Review – Mistress of the Storm by M L Welsh

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Today we hear from Bookbabbler Dwayne..

Mistress of the Storm – ML Welsh

Verity Gallant knows she’ll never be as pretty and popular as Poppy, her perfect little sister – she doesn’t quite fit in. But when a mysterious stranger hands her an ancient red book, everything changes. Verity becomes embroiled in a tale of dark magic and intrigue; she uncovers old rivalries and discovers new friends. Together, she, Henry and Martha explore the secrets stirring in the ancient harbour town of Wellow. But what will it take to stop a powerful witch hell-bent on revenge?

Mistress of the Storm is the perfect read for younger teens who enjoy a hearty dose of mystery and for those who are transitioning from children’s book to young adult novels. Set in the small town of Wellow, Mistress of the storm follows the events of Verity Gallant’s life following the day she finds a mysterious man handing her a red book.

The book is generally presented in three parts. I found the first part to be about introductions. The book spends a good number of pages introducing characters with importance to the plot. It was disorienting with so many characters being simultaneously presented, but as the book progresses one begins to understand their role better. More questions about the mystery is added here than answers. The combined effect was for me, a little confusing, but it does get better as the book progresses. The middle part reveals the history and the more magical side to the book. The thrill increases, and the characters undergo a lot more changes and interact more with each other. The third and final part is where the action occurs. I liked it particularly because this is where everything is unraveled and all questions are answered. It has elements of folklore, magic and the general theme of good against evil, which is what really led me to believe that Mistress of the Storm is a particularly good book for younger teens. It is still rooted in the magic that kids adore in children’s book, but with a more edgy, more mature side that makes it close to a young adult book.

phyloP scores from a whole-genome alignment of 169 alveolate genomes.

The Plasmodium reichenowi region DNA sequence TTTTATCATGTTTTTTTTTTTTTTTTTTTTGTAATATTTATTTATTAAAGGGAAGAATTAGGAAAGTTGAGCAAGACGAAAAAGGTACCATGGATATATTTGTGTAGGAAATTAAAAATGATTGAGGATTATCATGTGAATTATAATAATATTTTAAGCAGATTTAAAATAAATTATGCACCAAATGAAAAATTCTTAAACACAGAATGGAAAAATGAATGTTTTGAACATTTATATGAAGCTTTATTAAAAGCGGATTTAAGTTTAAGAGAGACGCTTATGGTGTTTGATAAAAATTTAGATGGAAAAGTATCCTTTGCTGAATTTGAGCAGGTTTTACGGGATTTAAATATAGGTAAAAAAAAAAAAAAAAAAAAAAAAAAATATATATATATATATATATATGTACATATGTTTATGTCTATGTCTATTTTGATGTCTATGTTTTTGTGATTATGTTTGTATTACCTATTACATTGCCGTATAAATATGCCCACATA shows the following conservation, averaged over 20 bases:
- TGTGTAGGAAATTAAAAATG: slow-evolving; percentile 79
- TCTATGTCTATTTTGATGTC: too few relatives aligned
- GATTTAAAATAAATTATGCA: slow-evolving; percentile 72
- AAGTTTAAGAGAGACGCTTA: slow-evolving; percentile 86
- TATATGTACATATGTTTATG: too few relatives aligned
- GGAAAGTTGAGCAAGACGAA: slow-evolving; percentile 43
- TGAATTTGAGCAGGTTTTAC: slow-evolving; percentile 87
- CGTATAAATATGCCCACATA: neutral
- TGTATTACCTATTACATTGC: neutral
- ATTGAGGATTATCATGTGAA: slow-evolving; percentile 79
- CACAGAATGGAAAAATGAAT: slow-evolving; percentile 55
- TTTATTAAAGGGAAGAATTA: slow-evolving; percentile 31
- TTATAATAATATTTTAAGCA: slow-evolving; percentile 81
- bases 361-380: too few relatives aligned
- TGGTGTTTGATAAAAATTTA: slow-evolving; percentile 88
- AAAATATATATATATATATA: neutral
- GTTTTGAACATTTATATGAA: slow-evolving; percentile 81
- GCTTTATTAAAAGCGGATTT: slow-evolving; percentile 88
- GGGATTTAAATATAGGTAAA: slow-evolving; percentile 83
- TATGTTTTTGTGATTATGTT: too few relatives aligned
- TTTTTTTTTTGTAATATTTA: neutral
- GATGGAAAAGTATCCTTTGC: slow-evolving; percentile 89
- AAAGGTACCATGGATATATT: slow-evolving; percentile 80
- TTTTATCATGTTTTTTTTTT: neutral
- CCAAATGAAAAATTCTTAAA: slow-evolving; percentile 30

The characters in this book are well portrayed. Verity isn’t a particularly strong girl – she does not seem to stand up to bullies and keeps to herself; but her flaws gives her the best platform to mature and her strength and courage becomes clear at the end of the book. It was easy to symphatise with her and feel outraged with the antagonists. I feel it will appeal even more to children as they will relate easily to the many colourful characters. All of the important characters were given their resolutions, one I feel strongly about. It shows how the book is neatly outlined. There were little surprises in this book, none of which are big twists in themselves. I must admit there were times where I felt the narrative dragged and could just have gone straight to the point. I am also partly unsure that some of the characters are particularly important. Not that I mind them being in the book, I simply think it could have done with less. Nonetheless, characters give this book variety so they do seem to have their purpose at least.

To those who’d enjoy mystery with a hint of magic, Mistress of the Storm is the book for you!

Thanks, Dwayne, and thanks to Melanie Welsh for sending us a copy. It’s in our shop now.

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